Metoprolol and Low Blood Sugar
Blood sugar levels may be affected by metoprolol, and low blood sugar is more likely to occur in infants or children and people who have kidney disease or diabetes. Early symptoms that may indicate low blood sugar levels include dizziness, sweating, and extreme hunger. Since low blood sugar levels can cause serious or life-threatening complications, it is important to know the possible signs and what to do if they occur.
Does Metoprolol Cause Low Blood Sugar?
Metoprolol (Lopressor®, Toprol XL®) belongs to a group of medications known as beta blockers. Low blood sugar levels have been reported in people taking such drugs. Normal doses of metoprolol probably do not significantly increase the risk of low blood sugar for most people. However, Toprol-XL can make low blood sugar less noticeable (which can be dangerous, especially for people with diabetes).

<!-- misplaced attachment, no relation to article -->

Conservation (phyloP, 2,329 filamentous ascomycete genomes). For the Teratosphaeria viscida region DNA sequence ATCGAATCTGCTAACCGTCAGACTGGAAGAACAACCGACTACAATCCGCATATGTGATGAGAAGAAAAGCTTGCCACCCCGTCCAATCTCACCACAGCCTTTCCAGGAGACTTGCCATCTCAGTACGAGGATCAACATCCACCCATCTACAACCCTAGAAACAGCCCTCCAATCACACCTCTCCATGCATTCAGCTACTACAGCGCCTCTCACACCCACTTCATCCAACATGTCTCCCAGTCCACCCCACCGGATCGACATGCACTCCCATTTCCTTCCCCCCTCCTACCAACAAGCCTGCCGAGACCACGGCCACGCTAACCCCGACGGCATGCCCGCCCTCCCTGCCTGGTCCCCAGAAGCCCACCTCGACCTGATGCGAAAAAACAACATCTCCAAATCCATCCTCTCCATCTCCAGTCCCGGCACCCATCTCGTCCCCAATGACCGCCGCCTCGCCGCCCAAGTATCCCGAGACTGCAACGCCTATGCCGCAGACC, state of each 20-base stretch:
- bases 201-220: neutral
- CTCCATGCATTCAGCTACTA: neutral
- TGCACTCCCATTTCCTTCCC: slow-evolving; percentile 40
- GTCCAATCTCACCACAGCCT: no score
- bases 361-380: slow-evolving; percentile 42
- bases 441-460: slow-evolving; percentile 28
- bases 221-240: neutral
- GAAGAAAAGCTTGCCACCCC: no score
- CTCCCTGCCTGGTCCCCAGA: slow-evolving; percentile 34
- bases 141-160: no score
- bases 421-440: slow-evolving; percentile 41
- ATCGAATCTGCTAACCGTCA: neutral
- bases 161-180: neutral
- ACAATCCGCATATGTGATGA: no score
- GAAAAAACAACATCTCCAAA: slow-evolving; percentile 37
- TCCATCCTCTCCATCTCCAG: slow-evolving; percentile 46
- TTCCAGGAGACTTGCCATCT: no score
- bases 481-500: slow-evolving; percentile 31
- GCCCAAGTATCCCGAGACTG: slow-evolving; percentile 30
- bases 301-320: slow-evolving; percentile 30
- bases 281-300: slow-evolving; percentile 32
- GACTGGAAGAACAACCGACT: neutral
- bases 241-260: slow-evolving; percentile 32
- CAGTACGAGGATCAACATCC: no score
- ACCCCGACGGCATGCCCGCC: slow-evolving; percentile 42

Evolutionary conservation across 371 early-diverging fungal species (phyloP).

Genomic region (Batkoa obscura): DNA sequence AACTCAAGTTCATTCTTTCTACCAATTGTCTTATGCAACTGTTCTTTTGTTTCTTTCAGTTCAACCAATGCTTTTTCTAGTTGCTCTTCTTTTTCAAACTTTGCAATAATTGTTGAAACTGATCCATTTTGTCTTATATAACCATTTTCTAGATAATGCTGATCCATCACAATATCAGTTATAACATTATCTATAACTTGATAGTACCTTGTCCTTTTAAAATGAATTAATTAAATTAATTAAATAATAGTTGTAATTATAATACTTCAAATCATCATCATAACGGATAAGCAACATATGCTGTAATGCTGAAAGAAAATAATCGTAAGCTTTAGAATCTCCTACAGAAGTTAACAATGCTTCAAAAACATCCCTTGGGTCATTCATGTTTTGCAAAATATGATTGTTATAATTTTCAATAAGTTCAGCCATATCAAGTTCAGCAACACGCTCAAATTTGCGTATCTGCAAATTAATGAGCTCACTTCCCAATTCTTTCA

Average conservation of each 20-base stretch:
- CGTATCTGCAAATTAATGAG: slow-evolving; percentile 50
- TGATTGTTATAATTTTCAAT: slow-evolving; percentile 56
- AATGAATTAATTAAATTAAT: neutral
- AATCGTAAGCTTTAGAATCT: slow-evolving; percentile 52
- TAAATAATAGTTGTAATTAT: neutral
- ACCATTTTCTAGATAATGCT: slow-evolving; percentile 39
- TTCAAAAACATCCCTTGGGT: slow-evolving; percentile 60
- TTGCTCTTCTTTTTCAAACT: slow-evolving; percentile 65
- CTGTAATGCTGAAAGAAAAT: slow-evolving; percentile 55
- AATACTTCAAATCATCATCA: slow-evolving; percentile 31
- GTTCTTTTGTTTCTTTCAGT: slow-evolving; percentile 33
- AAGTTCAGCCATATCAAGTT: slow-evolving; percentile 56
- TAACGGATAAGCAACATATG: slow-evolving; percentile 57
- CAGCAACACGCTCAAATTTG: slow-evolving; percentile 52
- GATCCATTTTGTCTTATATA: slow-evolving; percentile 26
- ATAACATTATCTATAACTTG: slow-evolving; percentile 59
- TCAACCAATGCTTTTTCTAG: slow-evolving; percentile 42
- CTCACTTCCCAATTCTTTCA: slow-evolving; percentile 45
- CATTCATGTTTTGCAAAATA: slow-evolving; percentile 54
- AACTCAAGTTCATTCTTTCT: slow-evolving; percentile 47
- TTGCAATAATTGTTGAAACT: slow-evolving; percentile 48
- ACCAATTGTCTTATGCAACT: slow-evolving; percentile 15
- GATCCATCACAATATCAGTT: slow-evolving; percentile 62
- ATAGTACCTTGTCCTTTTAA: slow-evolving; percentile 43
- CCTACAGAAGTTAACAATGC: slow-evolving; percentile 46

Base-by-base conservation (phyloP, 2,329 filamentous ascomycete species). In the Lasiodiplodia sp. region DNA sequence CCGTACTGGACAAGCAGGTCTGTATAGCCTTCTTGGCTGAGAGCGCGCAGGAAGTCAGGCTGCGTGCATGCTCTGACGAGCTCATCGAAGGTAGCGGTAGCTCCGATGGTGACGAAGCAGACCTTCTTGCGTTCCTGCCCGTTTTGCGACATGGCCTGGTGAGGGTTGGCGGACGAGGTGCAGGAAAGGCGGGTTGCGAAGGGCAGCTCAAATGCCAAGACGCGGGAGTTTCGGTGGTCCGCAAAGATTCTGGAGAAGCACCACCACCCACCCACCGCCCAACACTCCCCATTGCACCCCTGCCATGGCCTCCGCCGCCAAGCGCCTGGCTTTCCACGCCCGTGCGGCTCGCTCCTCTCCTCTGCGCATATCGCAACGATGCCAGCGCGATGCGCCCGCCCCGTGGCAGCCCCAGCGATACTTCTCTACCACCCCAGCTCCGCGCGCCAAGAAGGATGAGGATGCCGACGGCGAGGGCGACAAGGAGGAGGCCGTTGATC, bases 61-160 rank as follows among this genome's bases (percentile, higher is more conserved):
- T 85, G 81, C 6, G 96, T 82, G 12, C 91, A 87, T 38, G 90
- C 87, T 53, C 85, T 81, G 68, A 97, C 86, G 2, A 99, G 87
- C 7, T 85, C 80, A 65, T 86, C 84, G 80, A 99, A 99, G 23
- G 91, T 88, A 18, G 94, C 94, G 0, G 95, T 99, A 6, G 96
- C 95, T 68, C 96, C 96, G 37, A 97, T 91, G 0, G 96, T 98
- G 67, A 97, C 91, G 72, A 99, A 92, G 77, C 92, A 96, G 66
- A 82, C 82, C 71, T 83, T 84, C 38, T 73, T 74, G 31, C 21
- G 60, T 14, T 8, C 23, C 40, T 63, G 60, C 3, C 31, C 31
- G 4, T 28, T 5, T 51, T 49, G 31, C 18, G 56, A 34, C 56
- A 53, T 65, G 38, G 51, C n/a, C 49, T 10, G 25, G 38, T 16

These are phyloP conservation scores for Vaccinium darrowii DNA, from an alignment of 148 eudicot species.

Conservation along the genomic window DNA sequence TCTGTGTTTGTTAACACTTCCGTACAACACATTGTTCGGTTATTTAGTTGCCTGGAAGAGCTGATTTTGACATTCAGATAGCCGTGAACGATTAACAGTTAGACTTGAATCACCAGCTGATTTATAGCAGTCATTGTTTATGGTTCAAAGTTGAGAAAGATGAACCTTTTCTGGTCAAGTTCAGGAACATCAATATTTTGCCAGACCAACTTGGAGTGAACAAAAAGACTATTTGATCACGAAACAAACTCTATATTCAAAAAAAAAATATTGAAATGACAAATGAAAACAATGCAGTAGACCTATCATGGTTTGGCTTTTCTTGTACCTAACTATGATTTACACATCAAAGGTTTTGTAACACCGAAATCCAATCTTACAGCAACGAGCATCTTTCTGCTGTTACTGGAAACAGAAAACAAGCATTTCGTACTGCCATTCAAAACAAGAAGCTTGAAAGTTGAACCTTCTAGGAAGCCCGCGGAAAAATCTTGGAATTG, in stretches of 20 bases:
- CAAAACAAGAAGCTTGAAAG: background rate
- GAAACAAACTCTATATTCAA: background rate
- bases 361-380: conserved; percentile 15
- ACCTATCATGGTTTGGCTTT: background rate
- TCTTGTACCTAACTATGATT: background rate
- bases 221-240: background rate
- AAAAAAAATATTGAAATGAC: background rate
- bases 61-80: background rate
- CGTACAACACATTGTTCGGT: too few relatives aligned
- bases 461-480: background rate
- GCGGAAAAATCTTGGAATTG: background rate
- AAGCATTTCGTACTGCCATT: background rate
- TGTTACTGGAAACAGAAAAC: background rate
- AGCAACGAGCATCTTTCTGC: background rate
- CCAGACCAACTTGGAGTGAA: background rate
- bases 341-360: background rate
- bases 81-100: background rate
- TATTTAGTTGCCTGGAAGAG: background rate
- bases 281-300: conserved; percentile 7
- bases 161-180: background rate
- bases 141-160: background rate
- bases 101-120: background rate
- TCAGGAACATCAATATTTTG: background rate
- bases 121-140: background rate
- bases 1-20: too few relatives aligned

This potential side effect of beta blockers is more common in infants and children, while fasting (such as before surgery), after prolonged exercise, or in people with kidney disease or diabetes.
Symptoms of Low Blood Sugar With Metoprolol
Low blood sugar symptoms can vary, depending on a number of factors, including how low the blood sugar levels are. Examples of early symptoms may include:
- Extreme hunger
- Cold sweats
- Blurry vision.
More severe symptoms of low blood sugar can include:
- Changes in behavior, such as irritability
- Loss of coordination
- Difficulty speaking
- Loss of consciousness
- Loss of life.
Two other symptoms that can occur in people with low blood sugar are an increase in heart rate and blood pressure. In people taking metoprolol, these low blood sugar symptoms may not occur because of the effects of the medicine. Therefore, metoprolol can "mask" these important symptoms, perhaps making low blood sugar less noticeable (and therefore more dangerous).